Maurice George Logan was born in 1886, three years after Oscar Bryn, and like Bryn grew up in the San Francisco Bay Area and studied at, among other places, the Mark Hopkins Institute of Art. In 1915, he helped form the Society of Six, a group of California artists who were challenging conventional paintings with works of “vivid color, dashing brushwork and expressive energy.” The six painters were specifically reacting against the “tonalism” used by such painters as Gustav Krollmann and Sydney Laurence.
This 1923 poster is flat but has the bright colors found in most of Logan’s early paintings. Click to view a 1.5-MB, 2,443×3,567 JPG.
Perhaps spurred by guilt–his father had never approved of his becoming an artist–he started making a series of paintings for the Southern Pacific in 1922, an association that would last more than a decade. He did covers for Sunset Magazine–then published by Southern Pacific–as well as advertisements for Shell Oil; map and magazine covers for Chevron; and other commercial customers. His willingness to do commercial as well as fine art work made him financially more secure than the other members of the Society of Six, and he showed off his good fortune by painting in a three-piece suit covered with a smock.
This poster also dates from 1923. Click to view a 1.5-MB, 2,459×3,530 JPG.
Although I have no reliable date for this “4 Great Routes” poster, it matches the style of the above two posters and thus is likely from the early 1920s. While the text at first looks hand lettered, close examination reveals all of each letter are identical.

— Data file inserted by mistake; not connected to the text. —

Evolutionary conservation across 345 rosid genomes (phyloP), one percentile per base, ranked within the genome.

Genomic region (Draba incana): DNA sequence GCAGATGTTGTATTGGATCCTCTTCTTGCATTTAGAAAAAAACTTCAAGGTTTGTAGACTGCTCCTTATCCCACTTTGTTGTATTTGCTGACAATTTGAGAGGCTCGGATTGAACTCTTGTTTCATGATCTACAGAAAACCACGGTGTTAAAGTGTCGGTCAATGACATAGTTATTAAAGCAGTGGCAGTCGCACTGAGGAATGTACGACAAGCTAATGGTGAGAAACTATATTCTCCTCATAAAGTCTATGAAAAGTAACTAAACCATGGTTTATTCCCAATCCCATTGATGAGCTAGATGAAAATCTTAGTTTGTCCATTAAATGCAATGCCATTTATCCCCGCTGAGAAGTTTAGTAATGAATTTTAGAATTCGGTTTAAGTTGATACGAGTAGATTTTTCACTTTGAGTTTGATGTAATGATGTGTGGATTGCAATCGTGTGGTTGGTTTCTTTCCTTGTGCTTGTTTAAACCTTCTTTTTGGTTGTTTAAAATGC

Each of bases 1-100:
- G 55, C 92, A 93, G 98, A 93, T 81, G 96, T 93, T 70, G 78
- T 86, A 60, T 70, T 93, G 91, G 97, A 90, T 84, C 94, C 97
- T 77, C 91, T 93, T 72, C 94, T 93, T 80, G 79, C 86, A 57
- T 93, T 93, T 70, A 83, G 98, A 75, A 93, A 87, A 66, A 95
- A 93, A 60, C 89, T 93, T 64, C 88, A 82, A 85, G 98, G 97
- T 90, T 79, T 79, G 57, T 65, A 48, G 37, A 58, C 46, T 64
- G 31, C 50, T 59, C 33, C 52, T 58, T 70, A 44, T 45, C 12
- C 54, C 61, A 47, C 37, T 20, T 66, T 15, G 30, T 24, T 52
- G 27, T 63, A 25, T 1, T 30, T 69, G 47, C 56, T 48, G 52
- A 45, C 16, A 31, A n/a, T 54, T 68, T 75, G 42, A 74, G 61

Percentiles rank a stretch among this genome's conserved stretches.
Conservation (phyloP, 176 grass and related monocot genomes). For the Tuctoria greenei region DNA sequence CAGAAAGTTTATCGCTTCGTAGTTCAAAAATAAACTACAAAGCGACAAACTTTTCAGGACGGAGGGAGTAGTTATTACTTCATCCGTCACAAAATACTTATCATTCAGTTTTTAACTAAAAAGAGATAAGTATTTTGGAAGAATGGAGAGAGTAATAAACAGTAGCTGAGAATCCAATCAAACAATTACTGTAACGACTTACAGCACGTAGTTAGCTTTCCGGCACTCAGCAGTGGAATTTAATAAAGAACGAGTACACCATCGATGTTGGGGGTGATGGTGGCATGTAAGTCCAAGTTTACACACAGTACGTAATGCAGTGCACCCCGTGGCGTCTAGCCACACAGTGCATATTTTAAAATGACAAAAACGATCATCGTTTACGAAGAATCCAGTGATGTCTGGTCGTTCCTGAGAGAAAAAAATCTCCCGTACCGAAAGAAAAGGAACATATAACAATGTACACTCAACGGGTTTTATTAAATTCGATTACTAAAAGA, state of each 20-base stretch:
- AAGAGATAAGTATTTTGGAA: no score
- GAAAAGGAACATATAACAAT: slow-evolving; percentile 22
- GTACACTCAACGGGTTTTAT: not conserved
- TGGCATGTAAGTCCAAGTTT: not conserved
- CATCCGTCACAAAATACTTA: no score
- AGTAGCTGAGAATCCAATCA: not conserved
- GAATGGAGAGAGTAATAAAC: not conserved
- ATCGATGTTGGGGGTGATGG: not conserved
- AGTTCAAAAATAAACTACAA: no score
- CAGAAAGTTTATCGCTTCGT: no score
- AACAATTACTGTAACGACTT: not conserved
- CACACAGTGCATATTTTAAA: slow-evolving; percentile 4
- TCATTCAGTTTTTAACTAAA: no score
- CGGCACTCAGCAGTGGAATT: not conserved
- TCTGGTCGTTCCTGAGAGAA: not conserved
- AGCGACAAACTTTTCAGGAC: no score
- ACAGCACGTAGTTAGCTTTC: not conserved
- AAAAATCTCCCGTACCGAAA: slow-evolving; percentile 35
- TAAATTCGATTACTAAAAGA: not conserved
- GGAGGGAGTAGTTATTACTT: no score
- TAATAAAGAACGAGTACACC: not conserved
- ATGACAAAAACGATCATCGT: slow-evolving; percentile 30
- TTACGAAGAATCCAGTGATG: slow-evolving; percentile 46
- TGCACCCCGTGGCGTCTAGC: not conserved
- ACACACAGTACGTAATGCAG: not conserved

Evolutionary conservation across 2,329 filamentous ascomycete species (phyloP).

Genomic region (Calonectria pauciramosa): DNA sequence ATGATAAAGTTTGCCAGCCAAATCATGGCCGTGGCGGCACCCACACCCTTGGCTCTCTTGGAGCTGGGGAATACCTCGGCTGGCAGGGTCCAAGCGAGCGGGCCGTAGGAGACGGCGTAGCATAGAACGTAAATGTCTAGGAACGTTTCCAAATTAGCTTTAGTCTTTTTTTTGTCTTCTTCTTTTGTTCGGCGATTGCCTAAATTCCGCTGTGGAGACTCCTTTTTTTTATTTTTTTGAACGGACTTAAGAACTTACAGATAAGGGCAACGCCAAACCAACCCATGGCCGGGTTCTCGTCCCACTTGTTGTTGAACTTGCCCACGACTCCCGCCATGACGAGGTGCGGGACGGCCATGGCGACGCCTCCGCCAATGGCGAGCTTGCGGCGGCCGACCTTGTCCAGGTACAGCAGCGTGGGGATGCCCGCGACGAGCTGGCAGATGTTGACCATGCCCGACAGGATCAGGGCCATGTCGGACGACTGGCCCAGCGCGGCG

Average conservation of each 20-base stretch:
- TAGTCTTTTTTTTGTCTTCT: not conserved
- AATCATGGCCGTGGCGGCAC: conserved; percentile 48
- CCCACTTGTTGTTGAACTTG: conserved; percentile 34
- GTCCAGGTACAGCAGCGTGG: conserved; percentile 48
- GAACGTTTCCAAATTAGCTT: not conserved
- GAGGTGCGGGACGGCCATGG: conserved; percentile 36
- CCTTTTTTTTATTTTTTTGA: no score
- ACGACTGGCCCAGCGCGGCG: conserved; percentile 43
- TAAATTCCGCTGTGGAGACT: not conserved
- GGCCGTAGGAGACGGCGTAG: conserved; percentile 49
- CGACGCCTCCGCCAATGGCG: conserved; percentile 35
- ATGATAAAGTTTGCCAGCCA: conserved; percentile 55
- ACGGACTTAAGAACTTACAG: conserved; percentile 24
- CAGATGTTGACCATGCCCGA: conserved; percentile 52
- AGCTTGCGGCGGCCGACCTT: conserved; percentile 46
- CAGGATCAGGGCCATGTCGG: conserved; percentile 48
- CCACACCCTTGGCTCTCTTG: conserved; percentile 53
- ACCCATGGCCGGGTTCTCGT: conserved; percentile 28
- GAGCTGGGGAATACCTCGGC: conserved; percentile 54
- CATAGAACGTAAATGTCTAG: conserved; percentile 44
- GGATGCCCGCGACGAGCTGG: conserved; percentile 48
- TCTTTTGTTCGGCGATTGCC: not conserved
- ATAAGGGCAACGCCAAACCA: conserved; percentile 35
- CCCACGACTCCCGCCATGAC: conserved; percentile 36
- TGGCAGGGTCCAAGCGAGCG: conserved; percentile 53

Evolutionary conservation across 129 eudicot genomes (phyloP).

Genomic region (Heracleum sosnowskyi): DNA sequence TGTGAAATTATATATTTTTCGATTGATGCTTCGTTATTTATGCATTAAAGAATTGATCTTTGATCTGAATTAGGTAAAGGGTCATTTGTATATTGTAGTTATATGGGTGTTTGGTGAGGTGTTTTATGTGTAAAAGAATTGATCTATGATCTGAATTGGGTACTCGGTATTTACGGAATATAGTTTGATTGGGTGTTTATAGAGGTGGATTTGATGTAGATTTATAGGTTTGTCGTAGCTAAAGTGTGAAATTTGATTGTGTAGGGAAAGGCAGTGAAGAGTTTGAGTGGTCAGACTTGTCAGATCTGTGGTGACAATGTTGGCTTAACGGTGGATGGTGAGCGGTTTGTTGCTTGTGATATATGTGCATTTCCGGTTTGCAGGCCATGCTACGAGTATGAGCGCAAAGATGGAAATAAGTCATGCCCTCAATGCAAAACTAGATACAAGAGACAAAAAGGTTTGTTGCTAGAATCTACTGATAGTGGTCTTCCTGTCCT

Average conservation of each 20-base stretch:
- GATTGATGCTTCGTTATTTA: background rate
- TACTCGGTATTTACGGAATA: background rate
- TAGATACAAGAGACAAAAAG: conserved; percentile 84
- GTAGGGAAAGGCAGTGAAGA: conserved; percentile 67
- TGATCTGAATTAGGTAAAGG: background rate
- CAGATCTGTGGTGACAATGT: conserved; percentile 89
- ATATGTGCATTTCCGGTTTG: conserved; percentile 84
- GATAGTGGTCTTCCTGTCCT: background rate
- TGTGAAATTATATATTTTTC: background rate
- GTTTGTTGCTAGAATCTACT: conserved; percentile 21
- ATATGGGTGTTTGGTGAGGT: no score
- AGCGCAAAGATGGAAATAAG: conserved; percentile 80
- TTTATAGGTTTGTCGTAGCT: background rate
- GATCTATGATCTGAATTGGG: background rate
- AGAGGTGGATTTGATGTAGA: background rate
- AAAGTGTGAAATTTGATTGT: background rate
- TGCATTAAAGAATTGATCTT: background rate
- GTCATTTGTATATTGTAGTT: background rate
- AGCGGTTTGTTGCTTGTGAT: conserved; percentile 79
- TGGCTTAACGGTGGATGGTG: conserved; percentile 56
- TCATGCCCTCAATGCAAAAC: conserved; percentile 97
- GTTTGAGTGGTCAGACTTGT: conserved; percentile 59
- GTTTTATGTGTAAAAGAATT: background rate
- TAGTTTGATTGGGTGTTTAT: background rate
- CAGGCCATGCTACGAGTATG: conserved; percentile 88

Click to view a 750×1,078 JPG.
By the end of the 1920s, Logan had painted many of the most scenic sights along the Southern Pacific. Unlike the first paintings shown above, his later paintings had more depth and detail while still emphasizing bright colors.
In sharp contrast to the previous Yosemite painting, this one has the bold brush strokes and vivid colors that are more typical of Logan’s oil paintings. Click to view a 2.1-MB, 2,602×3,816 JPG of this poster.
This poster is from 1927. Click to view a 0.9-MB, 2,426×3,573 JPG.
This poster also is from 1927. Click to view a 750×1,079 JPG.
The painting Logan did of Crater Lake for Southern Pacific is almost identical to one he did for Shell Oil, the main difference being that, in place of the bears in the SP poster, the Shell painting has a motorcar. The SP poster has been dated 1928 and the Shell ad before that, so it is possible he did the Shell painting first.
Click to view a 750×1,085 JPG.
Click to view a 750×1,083 JPG.
This “big trees,” meaning giant sequoia, poster dates from 1928. No larger view available.
No larger view available for this poster which has been dated to 1928.
No larger view available for this poster which has also been dated to 1928.
Logan’s Alamo poster has been dated to 1929. Click to view a 750×1,082 JPG.
Logan’s painting of Carriso Gorge–a route no longer part of the Southern Pacific–may be the best example of the extravagant colors he used in the 1920s.
Click to view a 1.0-MB 2,478×3,657 JPG.
Click to view a 750×1,078 JPG.
Click to view a 750×1,077 JPG.
There is no larger view of this “Old Missions” poster available, but the painting is significant because Southern Pacific would later use it on some of its on-board stationery.
This Mexico poster, which has been dated to 1932, may be the last one Logan did for the Southern Pacific. If the date is correct, he seems to have returned to the flat style of his earliest posters.
In the 1930s, Logan turned to watercolors, toning down his palette and–ever the joiner–helping start a new group called the “Thirteen Watercolorists.” He continued to live in Orinda, California until his death in 1977.